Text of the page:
Volunteers are the heart and soul of CURE Childhood Cancer; their dedication to our work and our children is simply inspiring. This month we would like to share with you the volunteerism of Stephanie Mitra.
I began volunteering at CURE several years ago after getting to know the staff through my association with the Country Club of the South Charity Guild. At CURE, I’ve done office work, I’ve helped prepare for the Quiet Heroes Luncheon, and I’ve helped at the CURE Annual Picnic. I’ve enjoyed all of those events, but none of those things truly became an extension of me like my contributions to CURE’s Good Grief Luncheons.
When a child is lost to cancer, it’s understandably devastating to the family and friends of the child. Beyond the family, in the shadows, stand the nurses who fought beside that child. There are times that the nurses barely have time to grieve one child before they lose another, and another. I cannot imagine a more emotionally grueling job. Good Grief is my opportunity to show those nurses how heroic I think they are for what they do every day.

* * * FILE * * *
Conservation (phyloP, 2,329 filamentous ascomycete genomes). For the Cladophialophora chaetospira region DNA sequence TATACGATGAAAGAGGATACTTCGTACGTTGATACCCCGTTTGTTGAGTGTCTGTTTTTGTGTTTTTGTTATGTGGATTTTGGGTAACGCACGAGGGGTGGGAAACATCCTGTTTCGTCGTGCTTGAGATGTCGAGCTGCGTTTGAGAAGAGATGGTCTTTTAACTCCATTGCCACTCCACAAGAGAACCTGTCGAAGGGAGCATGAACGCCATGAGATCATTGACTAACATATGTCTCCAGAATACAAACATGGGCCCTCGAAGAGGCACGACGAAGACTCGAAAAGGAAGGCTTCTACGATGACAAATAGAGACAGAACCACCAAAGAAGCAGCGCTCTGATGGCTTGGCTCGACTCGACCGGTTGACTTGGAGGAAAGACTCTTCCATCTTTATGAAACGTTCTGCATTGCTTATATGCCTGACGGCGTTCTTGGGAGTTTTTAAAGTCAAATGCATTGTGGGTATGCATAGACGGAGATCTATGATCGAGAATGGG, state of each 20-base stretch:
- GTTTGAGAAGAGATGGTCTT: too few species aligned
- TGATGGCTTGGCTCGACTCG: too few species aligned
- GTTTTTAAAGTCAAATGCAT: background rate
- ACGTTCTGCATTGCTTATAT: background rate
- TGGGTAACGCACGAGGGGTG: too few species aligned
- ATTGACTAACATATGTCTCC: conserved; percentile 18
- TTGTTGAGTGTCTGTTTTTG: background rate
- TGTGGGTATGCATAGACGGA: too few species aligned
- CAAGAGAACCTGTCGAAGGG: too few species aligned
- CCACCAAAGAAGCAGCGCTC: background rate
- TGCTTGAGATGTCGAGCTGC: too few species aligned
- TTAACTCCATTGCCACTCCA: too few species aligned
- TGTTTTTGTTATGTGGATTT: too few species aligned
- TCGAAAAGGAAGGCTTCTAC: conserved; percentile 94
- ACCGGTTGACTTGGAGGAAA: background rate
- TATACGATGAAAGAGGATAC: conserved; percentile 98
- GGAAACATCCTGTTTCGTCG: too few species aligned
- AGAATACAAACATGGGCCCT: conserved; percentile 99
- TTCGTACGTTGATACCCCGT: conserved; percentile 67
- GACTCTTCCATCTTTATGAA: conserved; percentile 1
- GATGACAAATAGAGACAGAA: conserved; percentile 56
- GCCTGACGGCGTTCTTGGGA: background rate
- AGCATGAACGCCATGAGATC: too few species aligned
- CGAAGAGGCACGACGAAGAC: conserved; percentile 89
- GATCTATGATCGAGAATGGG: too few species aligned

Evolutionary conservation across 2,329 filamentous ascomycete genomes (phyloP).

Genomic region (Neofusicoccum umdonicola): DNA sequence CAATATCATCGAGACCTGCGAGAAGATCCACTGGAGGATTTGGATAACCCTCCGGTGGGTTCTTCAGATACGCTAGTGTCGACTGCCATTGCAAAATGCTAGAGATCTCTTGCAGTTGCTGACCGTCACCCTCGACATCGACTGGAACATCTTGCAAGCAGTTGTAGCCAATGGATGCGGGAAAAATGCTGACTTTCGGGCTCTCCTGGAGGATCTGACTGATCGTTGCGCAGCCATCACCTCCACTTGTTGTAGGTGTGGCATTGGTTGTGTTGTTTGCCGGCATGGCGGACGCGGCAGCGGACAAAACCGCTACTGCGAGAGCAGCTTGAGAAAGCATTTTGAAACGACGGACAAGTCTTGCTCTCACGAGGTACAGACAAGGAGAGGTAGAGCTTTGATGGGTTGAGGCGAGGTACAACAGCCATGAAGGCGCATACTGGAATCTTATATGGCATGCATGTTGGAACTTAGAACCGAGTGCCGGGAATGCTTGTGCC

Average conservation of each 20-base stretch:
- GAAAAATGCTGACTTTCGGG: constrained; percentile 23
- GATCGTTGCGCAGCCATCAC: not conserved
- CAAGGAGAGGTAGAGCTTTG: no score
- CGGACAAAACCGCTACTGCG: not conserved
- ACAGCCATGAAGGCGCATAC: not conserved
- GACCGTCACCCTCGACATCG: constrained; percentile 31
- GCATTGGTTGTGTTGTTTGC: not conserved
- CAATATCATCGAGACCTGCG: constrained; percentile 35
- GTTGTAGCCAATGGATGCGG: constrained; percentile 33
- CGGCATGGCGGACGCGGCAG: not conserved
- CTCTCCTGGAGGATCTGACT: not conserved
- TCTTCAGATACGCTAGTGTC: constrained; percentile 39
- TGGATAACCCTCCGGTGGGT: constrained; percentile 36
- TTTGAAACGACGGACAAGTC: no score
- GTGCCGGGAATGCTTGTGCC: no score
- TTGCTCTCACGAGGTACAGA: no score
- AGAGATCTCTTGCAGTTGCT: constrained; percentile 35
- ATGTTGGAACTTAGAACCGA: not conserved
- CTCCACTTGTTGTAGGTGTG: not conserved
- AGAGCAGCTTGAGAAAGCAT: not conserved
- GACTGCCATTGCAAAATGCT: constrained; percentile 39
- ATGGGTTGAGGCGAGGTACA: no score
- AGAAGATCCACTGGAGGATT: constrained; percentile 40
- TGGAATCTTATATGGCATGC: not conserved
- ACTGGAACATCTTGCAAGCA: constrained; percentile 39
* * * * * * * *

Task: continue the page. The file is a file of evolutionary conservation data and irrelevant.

When the hospital suffers a cluster of cancer deaths, the chaplain assigned to the hospital designates a day for spiritual healing and renewal. She provides the words and I provide the food. I approach the meals from the perspective of wanting the nurses to taste that they are appreciated in every bite that goes into their mouths. It should be comforting. It should be fresh. It should be delicious!
I do this because I love good food and I’m in awe of people who have chosen to do a job that I feel inadequate to do. It is a constant source of joy to recognize and celebrate the hard work of these nurses. At the end of these meals, I always find that I’m a little bit confused when I’m thanked so profusely. I have the easy work. Thank the nurses.